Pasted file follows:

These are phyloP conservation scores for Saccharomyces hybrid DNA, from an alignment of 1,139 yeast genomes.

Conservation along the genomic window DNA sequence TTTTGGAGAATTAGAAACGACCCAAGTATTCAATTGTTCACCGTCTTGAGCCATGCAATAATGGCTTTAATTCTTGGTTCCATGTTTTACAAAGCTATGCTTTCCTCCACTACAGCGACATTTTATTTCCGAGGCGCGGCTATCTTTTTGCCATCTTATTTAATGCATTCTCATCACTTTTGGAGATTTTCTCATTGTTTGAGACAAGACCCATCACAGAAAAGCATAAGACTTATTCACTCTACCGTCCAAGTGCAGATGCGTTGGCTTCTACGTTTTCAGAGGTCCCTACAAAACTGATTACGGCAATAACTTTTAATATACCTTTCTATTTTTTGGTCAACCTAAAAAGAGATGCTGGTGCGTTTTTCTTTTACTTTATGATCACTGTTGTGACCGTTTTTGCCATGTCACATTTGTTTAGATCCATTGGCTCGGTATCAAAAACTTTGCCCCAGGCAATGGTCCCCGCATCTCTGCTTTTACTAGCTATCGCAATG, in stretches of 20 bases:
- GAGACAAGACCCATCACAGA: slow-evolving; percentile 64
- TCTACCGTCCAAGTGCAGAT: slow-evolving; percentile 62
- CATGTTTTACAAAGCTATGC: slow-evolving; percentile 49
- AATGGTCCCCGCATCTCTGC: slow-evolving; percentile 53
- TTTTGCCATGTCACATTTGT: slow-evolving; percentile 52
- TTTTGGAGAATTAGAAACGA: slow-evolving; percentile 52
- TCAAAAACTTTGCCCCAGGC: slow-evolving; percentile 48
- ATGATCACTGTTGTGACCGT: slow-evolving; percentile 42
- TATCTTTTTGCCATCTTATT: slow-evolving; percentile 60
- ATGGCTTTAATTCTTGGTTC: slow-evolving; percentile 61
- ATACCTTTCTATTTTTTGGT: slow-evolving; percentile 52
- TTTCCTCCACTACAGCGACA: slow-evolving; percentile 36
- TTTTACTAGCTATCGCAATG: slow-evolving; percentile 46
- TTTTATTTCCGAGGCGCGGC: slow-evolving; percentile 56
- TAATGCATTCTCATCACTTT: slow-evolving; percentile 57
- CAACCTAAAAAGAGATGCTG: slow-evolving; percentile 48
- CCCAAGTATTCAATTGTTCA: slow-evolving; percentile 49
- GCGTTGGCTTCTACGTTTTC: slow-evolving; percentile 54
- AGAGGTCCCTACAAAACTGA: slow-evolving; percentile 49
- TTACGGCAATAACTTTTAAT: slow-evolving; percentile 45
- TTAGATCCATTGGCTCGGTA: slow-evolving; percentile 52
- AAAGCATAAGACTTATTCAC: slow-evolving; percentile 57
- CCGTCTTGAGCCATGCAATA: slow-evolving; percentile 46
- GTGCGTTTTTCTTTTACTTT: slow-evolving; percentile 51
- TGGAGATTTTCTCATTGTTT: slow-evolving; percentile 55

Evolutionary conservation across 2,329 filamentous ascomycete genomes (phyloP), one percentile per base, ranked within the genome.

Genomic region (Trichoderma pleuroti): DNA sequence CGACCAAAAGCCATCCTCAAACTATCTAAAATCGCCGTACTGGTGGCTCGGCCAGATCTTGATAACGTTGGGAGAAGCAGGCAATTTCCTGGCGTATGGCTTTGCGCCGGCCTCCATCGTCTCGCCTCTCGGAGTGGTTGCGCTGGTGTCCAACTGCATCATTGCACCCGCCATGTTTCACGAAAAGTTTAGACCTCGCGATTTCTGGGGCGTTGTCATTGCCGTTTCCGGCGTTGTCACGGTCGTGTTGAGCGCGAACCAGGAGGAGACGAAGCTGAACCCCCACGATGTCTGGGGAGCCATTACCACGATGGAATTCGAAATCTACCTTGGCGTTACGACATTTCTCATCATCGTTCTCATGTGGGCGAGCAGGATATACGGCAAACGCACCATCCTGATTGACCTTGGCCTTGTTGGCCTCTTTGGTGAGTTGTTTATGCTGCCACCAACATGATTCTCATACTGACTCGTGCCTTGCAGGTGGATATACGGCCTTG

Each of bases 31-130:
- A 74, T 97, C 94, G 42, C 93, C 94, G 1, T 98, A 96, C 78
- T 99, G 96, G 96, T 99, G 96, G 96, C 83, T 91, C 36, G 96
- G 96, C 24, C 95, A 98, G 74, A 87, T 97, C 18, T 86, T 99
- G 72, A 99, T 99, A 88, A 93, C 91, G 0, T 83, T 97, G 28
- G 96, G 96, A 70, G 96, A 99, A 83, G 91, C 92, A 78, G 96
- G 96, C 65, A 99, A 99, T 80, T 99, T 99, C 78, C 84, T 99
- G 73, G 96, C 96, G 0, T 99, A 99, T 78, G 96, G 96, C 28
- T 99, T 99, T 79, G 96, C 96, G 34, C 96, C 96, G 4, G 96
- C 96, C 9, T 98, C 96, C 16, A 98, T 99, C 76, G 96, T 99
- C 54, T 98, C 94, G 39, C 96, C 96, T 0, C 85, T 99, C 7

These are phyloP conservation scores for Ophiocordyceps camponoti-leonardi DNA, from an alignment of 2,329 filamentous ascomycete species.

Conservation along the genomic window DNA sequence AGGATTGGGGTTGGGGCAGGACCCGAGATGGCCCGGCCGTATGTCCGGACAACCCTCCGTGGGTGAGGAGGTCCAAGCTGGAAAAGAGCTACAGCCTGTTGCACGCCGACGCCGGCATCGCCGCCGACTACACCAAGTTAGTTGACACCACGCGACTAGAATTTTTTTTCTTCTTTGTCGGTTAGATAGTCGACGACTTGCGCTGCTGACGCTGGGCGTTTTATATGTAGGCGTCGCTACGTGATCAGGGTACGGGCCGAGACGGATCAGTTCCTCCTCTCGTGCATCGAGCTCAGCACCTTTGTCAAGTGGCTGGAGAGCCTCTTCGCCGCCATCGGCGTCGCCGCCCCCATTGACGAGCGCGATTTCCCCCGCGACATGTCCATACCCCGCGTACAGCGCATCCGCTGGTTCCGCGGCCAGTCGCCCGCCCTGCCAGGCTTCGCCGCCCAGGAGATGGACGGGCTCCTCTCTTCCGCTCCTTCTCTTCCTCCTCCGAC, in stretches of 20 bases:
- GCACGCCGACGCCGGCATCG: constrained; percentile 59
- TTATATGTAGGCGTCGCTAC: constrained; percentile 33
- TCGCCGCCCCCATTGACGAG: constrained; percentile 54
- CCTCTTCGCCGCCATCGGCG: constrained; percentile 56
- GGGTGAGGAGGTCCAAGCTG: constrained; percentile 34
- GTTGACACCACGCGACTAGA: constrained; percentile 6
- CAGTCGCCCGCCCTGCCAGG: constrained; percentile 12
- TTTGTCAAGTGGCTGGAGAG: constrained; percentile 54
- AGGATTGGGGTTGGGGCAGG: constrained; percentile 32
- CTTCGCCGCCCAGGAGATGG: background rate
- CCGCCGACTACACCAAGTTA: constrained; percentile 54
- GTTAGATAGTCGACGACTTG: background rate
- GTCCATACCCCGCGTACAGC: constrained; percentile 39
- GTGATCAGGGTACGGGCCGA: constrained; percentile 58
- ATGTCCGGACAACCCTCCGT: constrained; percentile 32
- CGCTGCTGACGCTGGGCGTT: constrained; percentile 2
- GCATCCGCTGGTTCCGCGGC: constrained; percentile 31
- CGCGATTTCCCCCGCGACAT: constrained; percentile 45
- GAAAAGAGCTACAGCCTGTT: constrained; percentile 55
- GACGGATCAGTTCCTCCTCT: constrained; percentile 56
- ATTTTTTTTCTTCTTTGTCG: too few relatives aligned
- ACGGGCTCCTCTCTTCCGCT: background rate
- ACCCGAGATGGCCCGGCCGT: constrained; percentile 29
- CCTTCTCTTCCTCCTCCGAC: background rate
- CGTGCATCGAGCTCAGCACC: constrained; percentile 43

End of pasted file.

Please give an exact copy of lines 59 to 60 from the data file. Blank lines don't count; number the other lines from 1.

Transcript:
- GCATCCGCTGGTTCCGCGGC: constrained; percentile 31
- CGCGATTTCCCCCGCGACAT: constrained; percentile 45